When we think about winter health issues, we tend to immediately think of cold and flu season. But these seasonal bugs aren’t the only health issue to watch out for! In addition to putting our immune systems to the test, the winter months can potentially put extra strain on our hearts. This is particularly true for individuals already living with heart issues.
And many people do live with heart issues - in fact, heart disease is the leading cause of death in the United States. Heart disease is connected to numerous heart issues, including plaque build-up in a patient’s arteries, stroke, heart valve issues, and heart attacks. Unfortunately, during this time of year, these individuals are particularly at risk of finding themselves in a hospital for heart-related problems.
What does the winter have to do with heart disease?
The winter months tend to put additional strain and stress on the human body, particularly the heart. Blood vessels naturally constrict in the cold, potentially raising our blood pressure and even contributing to a higher risk of clotting. In addition to this, many activities we knowingly - or unknowingly - participate in during the winter make our bodies work harder than they do during the rest of the year. Examples of these types of activities include maintaining a steady temperature in the cold weather, working harder to walk through snowdrifts, and keeping our balance on icy surfaces.
While most healthy bodies can adapt to any additional workload the winter months may put on them, these activities can extra strain on an unhealthy heart. As a result, researchers have repeatedly seen a spike in heart attacks during the holiday season - in fact, that the issue is sometimes described as a “Merry Christmas coronary” or “Happy Hanukkah heart attack”.
What can I do to stay “heart healthy” this season?
The good news is that there are things we can do to protect our hearts and to prepare for any potential problems during the winter months. It’s particularly important to live as healthy a lifestyle as possible during this time of year. This includes:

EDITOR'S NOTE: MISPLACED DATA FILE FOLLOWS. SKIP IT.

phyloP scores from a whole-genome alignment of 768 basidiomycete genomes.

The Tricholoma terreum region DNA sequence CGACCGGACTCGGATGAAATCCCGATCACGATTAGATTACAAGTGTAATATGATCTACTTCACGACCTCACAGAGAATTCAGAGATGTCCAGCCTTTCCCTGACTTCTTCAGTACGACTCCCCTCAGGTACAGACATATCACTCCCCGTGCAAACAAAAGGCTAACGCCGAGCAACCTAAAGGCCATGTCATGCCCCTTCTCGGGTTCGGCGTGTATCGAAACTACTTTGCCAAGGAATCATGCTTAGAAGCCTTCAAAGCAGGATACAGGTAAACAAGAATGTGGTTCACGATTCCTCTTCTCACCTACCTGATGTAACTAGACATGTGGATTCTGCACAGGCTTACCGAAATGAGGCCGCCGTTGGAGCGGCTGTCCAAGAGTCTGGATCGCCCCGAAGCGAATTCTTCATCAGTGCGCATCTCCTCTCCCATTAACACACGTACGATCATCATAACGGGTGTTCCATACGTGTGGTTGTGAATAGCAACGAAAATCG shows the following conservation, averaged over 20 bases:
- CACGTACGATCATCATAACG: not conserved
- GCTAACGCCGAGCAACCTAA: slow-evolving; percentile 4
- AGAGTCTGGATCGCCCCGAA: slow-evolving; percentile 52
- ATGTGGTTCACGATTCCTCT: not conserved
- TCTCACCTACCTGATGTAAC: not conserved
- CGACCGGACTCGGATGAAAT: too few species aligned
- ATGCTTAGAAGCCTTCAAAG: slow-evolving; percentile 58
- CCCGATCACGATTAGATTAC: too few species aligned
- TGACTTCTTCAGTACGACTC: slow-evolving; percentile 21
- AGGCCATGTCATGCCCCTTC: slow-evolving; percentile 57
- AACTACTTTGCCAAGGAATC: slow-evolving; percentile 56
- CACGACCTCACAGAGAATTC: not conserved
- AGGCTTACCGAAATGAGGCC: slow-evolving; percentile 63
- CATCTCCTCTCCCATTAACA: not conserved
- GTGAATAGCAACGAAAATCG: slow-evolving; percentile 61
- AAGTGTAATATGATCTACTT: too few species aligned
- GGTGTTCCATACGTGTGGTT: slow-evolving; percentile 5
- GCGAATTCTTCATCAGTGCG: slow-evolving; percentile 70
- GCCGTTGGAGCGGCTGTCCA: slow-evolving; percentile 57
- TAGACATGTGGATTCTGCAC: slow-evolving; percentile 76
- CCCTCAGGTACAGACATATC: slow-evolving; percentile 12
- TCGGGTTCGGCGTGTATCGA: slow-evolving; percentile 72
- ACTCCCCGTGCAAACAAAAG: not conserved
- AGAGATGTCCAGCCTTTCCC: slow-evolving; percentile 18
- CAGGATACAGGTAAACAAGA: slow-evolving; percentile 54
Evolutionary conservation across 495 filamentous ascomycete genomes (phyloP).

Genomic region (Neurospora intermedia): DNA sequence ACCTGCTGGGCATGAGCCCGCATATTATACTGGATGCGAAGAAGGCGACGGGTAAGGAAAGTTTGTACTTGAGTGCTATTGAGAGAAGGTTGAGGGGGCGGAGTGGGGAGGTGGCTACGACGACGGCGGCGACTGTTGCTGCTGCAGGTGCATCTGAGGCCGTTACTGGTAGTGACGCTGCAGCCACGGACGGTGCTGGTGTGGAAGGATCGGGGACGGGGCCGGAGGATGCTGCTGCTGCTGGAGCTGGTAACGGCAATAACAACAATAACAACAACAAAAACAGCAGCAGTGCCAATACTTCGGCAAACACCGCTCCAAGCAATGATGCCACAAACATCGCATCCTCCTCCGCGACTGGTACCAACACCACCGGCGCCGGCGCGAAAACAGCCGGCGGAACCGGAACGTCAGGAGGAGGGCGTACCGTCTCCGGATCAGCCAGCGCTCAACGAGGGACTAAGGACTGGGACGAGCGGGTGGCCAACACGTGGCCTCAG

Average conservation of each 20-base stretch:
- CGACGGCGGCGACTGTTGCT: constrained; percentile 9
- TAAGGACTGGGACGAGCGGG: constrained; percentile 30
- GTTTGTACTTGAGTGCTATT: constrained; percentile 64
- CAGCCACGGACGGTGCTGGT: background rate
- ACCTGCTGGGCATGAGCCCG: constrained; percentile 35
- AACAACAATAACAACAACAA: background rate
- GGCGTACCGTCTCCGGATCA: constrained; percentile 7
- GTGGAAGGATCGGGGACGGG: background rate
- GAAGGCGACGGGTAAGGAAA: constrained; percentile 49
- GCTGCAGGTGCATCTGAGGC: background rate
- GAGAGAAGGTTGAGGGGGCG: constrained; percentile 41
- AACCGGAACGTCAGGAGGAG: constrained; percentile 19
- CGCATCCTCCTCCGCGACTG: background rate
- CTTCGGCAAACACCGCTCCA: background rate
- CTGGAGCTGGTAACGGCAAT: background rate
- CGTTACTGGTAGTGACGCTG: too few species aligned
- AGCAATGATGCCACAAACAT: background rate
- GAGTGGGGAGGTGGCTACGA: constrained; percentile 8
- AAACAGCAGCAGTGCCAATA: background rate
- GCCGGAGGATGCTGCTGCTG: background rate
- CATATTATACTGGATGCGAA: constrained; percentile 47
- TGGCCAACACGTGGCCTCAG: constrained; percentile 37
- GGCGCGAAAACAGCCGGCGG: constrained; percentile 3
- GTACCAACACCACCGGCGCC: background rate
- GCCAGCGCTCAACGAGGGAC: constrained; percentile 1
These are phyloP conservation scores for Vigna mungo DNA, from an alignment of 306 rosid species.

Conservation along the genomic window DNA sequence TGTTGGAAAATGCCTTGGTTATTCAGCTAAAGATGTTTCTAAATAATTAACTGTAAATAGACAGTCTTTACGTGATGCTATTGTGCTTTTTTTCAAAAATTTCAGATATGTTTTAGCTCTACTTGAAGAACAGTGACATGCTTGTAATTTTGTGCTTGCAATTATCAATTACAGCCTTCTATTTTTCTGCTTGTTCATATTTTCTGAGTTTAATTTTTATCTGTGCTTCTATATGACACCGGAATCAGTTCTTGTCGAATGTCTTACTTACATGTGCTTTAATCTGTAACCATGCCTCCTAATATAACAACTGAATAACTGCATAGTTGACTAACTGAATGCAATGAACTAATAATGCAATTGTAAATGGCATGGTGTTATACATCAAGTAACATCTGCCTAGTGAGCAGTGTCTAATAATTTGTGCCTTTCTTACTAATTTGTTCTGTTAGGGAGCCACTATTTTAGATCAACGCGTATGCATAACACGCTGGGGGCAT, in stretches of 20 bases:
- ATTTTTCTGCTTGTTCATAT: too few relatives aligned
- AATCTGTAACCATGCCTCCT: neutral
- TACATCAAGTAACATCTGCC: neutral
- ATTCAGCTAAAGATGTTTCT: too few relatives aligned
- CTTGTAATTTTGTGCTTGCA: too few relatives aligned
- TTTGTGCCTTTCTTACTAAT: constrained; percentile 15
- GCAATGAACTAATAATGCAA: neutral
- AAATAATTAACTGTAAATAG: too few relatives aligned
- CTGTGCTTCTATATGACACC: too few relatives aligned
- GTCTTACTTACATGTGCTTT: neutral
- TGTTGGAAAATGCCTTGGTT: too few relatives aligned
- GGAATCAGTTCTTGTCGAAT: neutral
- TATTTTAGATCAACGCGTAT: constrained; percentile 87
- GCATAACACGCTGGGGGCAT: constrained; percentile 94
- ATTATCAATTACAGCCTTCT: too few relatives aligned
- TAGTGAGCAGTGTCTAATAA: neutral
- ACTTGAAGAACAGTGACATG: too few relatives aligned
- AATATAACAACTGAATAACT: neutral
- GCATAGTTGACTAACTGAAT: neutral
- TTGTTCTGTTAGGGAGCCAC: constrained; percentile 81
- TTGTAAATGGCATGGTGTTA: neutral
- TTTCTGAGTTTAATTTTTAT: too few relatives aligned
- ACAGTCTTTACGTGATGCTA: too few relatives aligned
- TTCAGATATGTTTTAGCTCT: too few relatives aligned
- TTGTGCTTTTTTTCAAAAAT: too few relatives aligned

- Keeping your stress levels to a minimum. This means both emotional and physical stress! Many heart attack cases in the winter begin when people are shoveling snow, since our bodies are not conditioned to carry out this kind of activity year-round. And stress due to frustration, anger or sadness can also contribute to our heart disease risk if not managed properly.
- Avoiding overindulgence. The holidays are a great time to enjoy high amounts of fatty, salty foods - exactly the kinds of foods our hearts don’t need. Rather than overeating throughout the winter, we recommend enjoying a splurge in moderation, and working to stick to a normal healthy diet as much as possible.
- Exercising regularly.Exercise is one of the best ways to prevent heart disease. It’s also something we tend to skip during the busy holidays or winter months. Scheduling time to exercise and ensuring that you don’t miss it is very important (especially with all of the holiday diet splurges we tend to enjoy!).
- Limiting the number of alcoholic drinks you enjoy. Alcohol has been tied to a risk of heart disease. In moderation, alcoholic beverages do not pose very much of a risk. In the winter, however, we run the risk of overindulging - and combined with the cold weather, a bad holiday diet or a lack of exercise, this can push some people’s hearts over the edge.
Unfortunately, prevention efforts are not always 100% effective, particularly during the rough winter months. Because of this, healthy individuals and people with diagnosed heart problems alike should know the signs and symptoms of a heart attack, as well as signs and symptoms of stroke. Additionally, do not be afraid to call 911 if you experience any of these symptoms. Remember, fast treatment is the key to recovery and survival after a heart attack or stroke – and when it comes to heart issues, it’s better to be safe than sorry!
To read more about staying heart healthy, consider reading our past blog posts - “4 Ways To Live a Heart Healthy Lifestyle”, “Show Your Heart Some Love: Preventing Cardiovascular Disease”, and “6 Heart Healthy Tips For This Summer”.